Background: Although antigen processing and presentation of allergens to CD4(+)T lymphocytes are key events in the pathophysiology of allergic disorders, they still remain poorly understood.
Objective: To investigate allergen processing and presentation by dendritic cells using the major birch pollen allergen Bet v 1 as a model.
Methods: Endolysosomal extracts of dendritic cells derived from patients with birch pollen allergy were used to digest Bet v 1. Dendritic cells were pulsed with Bet v 1, and peptides were eluted from MHC class II molecules. Peptides obtained by either approach were sequenced by tandem mass spectrometry. Bet v 1-specific T-cell cultures were stimulated with HLA-DR-eluted Bet v 1-derived peptides. Bet v 1-specific T-cell lines were generated from each patient and analyzed for epitope recognition.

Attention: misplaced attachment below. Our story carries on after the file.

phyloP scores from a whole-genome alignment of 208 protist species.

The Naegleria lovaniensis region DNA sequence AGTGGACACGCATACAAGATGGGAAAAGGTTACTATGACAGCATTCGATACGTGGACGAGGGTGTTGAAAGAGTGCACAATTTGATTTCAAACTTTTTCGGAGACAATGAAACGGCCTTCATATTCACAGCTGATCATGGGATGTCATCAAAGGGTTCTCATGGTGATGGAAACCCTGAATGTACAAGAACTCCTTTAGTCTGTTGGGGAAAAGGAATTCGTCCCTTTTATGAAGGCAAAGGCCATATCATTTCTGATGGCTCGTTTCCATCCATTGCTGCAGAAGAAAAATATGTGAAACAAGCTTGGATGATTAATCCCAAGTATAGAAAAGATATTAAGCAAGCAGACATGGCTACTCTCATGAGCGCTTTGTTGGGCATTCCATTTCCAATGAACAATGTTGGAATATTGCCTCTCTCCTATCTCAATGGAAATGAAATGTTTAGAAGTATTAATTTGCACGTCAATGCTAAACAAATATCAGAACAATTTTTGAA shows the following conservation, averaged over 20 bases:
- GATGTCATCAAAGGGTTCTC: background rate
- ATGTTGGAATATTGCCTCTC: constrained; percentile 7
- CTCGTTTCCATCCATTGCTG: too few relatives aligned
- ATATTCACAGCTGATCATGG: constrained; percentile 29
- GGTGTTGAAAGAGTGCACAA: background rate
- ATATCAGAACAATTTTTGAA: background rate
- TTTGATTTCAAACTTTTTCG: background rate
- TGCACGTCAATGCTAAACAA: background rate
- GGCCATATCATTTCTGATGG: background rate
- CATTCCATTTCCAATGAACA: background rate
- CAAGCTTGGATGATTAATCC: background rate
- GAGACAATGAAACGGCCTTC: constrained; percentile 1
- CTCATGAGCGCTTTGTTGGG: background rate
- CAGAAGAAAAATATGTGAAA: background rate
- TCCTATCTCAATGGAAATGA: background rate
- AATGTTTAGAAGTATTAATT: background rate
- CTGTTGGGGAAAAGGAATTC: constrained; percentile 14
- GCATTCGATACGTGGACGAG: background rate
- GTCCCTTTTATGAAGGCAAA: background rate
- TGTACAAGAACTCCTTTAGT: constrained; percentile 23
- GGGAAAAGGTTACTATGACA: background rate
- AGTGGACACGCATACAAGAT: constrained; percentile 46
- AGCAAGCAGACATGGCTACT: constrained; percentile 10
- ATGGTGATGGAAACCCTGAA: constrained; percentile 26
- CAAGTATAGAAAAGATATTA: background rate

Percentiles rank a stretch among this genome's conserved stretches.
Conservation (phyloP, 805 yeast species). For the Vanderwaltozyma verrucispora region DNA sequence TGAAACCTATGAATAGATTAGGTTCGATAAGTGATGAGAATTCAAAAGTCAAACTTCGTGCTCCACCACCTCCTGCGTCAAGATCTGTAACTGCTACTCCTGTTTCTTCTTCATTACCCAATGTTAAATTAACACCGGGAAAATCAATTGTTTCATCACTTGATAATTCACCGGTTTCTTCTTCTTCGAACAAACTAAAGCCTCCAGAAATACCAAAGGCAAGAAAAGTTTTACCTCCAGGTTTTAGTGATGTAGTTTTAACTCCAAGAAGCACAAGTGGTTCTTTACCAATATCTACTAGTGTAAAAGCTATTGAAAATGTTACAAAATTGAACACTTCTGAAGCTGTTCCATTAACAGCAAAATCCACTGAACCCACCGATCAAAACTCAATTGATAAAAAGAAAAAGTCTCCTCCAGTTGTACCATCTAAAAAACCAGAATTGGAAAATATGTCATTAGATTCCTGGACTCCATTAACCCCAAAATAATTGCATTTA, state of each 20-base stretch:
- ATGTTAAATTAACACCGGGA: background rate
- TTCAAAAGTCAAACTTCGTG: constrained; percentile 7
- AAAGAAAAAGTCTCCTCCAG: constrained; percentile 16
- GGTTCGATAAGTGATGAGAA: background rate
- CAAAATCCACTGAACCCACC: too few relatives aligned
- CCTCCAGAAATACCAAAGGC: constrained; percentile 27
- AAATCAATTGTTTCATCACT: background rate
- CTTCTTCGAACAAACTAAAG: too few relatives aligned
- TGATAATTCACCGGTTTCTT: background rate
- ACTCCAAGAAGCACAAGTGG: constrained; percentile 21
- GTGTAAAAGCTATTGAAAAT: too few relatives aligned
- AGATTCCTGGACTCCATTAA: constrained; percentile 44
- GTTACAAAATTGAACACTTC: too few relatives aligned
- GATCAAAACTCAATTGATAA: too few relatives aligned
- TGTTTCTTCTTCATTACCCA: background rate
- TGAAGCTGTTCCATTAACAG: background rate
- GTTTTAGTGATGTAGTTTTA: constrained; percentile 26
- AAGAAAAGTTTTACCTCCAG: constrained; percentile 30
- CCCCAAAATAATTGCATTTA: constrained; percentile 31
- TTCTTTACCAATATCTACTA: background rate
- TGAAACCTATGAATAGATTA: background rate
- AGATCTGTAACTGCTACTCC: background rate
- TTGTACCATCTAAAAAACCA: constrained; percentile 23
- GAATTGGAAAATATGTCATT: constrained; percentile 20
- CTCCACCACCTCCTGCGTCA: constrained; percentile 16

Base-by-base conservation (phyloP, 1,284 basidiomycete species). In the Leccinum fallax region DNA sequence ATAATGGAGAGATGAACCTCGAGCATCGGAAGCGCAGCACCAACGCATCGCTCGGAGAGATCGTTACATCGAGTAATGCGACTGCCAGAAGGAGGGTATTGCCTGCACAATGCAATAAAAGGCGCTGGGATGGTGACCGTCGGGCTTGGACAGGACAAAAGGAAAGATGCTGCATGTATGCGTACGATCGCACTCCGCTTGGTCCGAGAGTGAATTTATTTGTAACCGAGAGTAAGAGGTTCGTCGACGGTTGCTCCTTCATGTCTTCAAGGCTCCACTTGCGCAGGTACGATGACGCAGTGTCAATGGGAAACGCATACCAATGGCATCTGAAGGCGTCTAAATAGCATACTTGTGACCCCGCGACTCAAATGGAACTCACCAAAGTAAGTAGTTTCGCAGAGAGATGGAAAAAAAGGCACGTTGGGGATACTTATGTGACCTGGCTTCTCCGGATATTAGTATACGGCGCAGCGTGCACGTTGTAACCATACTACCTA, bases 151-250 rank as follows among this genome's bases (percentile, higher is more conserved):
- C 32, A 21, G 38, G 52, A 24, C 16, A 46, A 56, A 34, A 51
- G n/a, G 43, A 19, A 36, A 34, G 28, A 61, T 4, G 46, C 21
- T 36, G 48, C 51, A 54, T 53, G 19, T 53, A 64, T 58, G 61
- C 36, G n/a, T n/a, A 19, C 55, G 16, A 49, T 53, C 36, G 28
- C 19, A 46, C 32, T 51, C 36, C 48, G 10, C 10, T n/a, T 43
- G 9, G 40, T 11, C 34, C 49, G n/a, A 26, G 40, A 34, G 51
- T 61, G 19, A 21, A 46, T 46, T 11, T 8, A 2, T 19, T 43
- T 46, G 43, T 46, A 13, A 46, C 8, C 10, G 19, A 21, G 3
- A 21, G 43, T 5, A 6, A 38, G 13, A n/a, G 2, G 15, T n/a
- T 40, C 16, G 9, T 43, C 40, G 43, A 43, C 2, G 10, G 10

Results: A high proportion of Bet v 1 remained intact for a long period of endolysosomal degradation. The peptides that appeared early in the degradation process contained frequently recognized T-cell epitopes. Bet v 1-derived peptides eluted from MHC class II molecules corresponded to those generated by endolysosomal degradation, matched known T-cell epitopes, and showed T cell-activating capacity. The Bet v 1-specific T-cell line of each individual harbored T cells reactive with peptides located within the MHC class II-eluted Bet v 1-derived sequences demonstrating their occurrence in vivo.
Conclusion: We report for the first time how epitopes of allergens are generated and selected for presentation to T lymphocytes. The limited susceptibility of Bet v 1 to endolysosomal processing might contribute to its high allergenic potential.